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Finnish Official Development Aid for sexual and reproductive health and rights in sub-Saharan Africa.
Finnish Yearbook of Population Research. 2010; 45:143-170.Finland is one of the donor countries that is most supportive in family planning (FP), Sexual and Reproductive Health and Rights (SRHR) and gender issues. This study examines Finnish ODA for FP and SRHR: its decision-making structure, other stakeholders and funding levels. Data consists of documents from the Ministry for Foreign Affairs (MFA) and interviews conducted at the MFA and with other experts. While Parliament decides on the overall level of ODA funding, the Minister for Foreign Trade and Development has considerable autonomy. Other stakeholders such as the All-Party Parliamentary Group on Population and Development and the Family Federation of Finland (Väestoliitto) engage in advocacy work and have influenced development policy. Although the Development Policy 2007 mentions the importance of health and SRHR issues and HIV/AIDS is a cross-cutting issue, interviewees stated that the importance of health and SRHR in ODA has declined and that the implementation of cross-cutting issues is challenging. Multilateral funding for UNFPA, UNAIDS and GFATM, and thus the proportion of SRHR funding within the health sector, is however currently rising. Funding for population-related activities has increased and represented 4.8% of Finland's total ODA in 2009. Almost all of this funding is directed towards basic reproductive health and HIV/AIDS issues and the majority is directed through multilateral channels (78% in 2009), mainly UNFPA and UNAIDS. IPPF, Ipas and Marie Stopes International also receive support.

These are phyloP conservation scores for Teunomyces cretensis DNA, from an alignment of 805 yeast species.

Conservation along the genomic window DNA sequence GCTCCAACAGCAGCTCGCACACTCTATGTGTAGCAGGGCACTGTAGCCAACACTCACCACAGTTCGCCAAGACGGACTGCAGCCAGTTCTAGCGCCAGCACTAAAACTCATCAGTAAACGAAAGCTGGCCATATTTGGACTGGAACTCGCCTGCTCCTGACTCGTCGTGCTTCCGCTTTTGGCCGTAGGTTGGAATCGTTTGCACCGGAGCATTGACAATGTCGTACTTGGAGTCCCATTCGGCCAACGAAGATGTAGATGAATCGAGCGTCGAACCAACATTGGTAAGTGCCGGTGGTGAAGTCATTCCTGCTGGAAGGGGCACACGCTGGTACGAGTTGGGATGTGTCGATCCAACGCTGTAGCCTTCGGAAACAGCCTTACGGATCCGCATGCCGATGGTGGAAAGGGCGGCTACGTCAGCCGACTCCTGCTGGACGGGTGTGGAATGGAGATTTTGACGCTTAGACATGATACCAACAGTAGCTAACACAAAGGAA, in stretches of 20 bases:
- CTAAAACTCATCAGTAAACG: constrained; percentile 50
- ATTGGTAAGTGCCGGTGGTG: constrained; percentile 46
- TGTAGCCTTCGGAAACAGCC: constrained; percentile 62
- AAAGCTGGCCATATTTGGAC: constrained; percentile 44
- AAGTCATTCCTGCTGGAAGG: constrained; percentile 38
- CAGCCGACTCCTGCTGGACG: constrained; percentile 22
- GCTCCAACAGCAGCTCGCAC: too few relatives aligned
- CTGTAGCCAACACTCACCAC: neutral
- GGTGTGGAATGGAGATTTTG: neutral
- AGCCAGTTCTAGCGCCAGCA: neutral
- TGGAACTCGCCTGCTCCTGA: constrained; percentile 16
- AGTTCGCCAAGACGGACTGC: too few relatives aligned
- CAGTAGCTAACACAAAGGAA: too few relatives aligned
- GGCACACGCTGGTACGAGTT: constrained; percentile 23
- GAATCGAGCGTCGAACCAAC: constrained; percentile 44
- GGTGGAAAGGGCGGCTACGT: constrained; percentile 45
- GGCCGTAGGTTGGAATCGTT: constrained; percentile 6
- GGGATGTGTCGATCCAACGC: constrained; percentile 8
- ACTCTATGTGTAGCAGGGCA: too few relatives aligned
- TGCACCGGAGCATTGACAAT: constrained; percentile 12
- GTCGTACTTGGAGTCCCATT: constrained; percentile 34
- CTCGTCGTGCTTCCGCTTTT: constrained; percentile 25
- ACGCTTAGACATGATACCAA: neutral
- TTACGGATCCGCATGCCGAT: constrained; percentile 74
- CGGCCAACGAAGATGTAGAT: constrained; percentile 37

New York, New York, UNFPA, 2003.  p. (E/750/2003)Financial Resource Flows for Population Activities in 2001 is intended to be a tool for donor and developing country Governments, multilateral organizations and agencies, private foundations and NGOs to monitor progress in achieving the financial resource targets agreed to at the ICPD. Development cooperation officers and policy makers in developing countries can use the report to identify the domestically generated resources and complementary resources from donors needed to finance population and reproductive health programmes. (excerpt)